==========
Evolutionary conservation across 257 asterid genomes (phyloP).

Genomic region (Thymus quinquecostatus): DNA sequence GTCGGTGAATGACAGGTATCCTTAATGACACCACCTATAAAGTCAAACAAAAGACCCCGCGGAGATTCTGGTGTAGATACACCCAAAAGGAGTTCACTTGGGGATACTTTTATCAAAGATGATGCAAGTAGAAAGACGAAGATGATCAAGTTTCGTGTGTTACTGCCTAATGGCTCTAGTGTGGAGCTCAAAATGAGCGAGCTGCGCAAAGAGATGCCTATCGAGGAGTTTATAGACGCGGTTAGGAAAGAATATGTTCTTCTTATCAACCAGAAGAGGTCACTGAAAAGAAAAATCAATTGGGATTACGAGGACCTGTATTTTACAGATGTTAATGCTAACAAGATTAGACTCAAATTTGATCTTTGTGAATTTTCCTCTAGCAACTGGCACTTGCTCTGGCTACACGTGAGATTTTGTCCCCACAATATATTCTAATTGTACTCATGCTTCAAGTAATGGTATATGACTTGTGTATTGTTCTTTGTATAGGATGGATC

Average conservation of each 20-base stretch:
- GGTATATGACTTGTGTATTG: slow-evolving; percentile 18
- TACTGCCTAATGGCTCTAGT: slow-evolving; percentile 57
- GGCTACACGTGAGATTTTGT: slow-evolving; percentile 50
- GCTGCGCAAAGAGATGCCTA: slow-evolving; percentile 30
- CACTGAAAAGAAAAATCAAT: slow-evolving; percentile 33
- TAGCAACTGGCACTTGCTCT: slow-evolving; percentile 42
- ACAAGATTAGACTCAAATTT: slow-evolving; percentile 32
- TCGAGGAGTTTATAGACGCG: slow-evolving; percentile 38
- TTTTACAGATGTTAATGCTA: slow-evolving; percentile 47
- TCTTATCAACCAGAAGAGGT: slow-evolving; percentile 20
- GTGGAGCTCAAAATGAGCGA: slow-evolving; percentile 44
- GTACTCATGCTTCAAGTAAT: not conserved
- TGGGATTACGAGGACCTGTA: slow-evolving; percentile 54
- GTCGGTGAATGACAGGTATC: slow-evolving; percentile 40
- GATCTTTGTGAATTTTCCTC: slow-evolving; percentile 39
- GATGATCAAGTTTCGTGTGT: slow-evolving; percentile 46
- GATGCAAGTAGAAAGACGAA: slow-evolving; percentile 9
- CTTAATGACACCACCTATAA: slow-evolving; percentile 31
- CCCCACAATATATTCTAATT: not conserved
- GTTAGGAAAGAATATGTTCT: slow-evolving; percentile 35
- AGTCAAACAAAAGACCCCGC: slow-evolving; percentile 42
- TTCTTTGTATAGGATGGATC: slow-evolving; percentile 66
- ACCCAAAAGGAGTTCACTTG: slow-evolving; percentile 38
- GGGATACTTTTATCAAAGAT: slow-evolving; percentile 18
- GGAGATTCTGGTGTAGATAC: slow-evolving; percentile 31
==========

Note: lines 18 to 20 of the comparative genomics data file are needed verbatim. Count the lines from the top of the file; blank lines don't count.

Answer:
- GATCTTTGTGAATTTTCCTC: slow-evolving; percentile 39
- GATGATCAAGTTTCGTGTGT: slow-evolving; percentile 46
- GATGCAAGTAGAAAGACGAA: slow-evolving; percentile 9